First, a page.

- A hippo in South Africa won millions of fans
- She trekked 1,600km and was constantly followed by people and journalists
- However, she was shot and killed by hunters
This is the heartwarming and yet sad story of a hippo that lived free and stayed true to its wild spirit till the very end.
Named Huberta the Hippo, she gained immense popularity in South Africa soon after capturing the attention of animal lovers in 1928.
She was first discovered living near the St. Lucia estuary in the then Zululand. It is said this is where she started her long, 1,600km trek to Eastern Cape.
Her journey of three years through rural and urban areas fascinated journalists and animal lovers alike. Within a short time, she became famous, as people were curious as to where her final destination would be.
Huberta was never shy of people, many of who brought her food and took pictures of her.
She successfully evade capture by concerned conservationists who felt she might be safer at a zoo.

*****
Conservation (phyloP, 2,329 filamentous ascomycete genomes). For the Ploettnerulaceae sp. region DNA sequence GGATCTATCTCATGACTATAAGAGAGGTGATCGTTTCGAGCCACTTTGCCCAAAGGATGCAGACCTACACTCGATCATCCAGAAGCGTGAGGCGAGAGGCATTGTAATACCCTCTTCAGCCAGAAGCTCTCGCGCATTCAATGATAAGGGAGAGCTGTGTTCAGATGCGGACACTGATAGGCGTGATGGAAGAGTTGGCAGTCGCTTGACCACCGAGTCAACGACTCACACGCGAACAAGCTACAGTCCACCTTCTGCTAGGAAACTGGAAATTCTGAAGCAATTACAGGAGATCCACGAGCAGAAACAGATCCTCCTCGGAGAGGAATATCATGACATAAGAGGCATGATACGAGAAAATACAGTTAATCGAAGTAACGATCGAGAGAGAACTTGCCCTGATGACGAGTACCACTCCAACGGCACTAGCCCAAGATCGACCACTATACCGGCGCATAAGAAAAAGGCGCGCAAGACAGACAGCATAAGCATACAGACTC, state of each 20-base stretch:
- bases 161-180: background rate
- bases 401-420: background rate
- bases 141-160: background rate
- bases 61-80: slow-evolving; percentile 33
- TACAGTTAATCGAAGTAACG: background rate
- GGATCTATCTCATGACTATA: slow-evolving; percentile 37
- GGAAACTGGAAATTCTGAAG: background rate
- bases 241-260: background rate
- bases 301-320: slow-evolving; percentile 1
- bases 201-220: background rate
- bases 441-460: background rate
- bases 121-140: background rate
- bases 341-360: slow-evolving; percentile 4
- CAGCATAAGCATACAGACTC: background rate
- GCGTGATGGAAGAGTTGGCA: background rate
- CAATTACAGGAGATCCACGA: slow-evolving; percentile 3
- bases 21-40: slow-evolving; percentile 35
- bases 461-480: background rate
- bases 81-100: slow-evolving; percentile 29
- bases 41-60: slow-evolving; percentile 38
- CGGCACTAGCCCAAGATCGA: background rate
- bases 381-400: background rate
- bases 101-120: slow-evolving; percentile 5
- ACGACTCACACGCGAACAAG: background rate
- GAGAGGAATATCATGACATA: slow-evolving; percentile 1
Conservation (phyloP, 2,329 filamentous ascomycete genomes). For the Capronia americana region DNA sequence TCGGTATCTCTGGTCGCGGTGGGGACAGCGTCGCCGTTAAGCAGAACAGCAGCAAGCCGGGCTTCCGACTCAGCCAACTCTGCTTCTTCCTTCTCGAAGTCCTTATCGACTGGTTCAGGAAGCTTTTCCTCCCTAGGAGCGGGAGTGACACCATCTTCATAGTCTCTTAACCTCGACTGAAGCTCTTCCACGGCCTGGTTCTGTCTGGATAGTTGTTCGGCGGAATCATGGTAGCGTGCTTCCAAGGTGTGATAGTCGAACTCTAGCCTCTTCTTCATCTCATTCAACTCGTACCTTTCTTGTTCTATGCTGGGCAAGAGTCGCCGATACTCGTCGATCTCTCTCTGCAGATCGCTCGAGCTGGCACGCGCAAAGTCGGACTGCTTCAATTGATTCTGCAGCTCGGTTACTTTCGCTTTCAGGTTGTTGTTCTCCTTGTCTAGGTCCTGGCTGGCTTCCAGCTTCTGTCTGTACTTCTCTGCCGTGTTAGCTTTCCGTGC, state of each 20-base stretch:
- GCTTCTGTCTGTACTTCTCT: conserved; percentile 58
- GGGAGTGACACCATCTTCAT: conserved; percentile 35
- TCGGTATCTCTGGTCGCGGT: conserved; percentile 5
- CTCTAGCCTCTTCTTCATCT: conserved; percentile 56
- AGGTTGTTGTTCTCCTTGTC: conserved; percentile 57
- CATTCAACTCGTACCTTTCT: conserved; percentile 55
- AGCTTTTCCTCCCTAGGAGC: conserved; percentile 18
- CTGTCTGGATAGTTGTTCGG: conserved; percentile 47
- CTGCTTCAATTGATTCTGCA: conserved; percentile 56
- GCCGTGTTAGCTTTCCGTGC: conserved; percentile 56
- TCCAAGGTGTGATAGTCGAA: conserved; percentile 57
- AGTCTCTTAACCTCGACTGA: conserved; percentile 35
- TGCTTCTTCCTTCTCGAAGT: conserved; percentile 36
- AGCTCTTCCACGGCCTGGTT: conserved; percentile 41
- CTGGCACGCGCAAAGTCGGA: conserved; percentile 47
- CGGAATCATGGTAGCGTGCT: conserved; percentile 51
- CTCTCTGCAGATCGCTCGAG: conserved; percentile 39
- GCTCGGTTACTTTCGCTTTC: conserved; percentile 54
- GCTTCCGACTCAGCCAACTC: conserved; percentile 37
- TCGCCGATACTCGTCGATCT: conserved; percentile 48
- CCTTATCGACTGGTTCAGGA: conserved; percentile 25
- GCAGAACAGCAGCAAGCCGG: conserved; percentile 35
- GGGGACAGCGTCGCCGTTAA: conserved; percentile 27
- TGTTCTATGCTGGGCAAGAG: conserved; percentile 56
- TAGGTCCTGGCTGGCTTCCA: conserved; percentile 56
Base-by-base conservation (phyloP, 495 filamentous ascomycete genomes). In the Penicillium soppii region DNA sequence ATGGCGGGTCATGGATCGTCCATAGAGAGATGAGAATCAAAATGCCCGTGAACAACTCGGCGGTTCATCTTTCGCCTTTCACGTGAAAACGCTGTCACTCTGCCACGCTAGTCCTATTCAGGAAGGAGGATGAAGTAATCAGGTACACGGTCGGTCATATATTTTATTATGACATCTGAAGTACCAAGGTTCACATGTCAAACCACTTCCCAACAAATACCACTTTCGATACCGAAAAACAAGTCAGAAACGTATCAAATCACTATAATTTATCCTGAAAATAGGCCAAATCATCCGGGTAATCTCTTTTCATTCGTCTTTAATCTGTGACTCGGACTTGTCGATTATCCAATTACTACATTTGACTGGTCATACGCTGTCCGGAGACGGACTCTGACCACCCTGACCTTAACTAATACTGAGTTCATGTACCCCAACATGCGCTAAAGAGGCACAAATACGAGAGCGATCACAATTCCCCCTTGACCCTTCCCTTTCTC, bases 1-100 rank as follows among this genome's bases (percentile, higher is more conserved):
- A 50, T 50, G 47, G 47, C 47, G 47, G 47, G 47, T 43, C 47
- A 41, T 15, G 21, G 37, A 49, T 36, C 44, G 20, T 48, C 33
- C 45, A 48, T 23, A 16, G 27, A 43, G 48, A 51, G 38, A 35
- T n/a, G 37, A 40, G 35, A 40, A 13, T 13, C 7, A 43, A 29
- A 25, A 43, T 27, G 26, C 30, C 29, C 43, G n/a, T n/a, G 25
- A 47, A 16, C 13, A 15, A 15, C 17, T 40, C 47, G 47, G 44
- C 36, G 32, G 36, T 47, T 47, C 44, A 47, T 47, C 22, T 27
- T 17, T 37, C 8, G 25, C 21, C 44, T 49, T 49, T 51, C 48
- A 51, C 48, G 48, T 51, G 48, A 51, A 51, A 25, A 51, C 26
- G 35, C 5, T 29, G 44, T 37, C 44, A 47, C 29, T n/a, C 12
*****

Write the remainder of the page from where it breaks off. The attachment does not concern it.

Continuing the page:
She eventually arrived in East London in the Eastern Cape in 1931, having crossed an astonishing 122 rivers.
The intense interest in Huberta prompted authorities to declare her "royal game" status, which prohibited hunters from hunting or capturing her.
However, hunters shot her killed her, causing profound sadness among her legions of fans. Although the hunters were arrested and fined, the damage was done.
Her body was preserved and placed at the Amathole Museum in King William’s Town, where tourists can learn about her remarkable story.
Watch a hippo and her new calf in Kenya in the video below.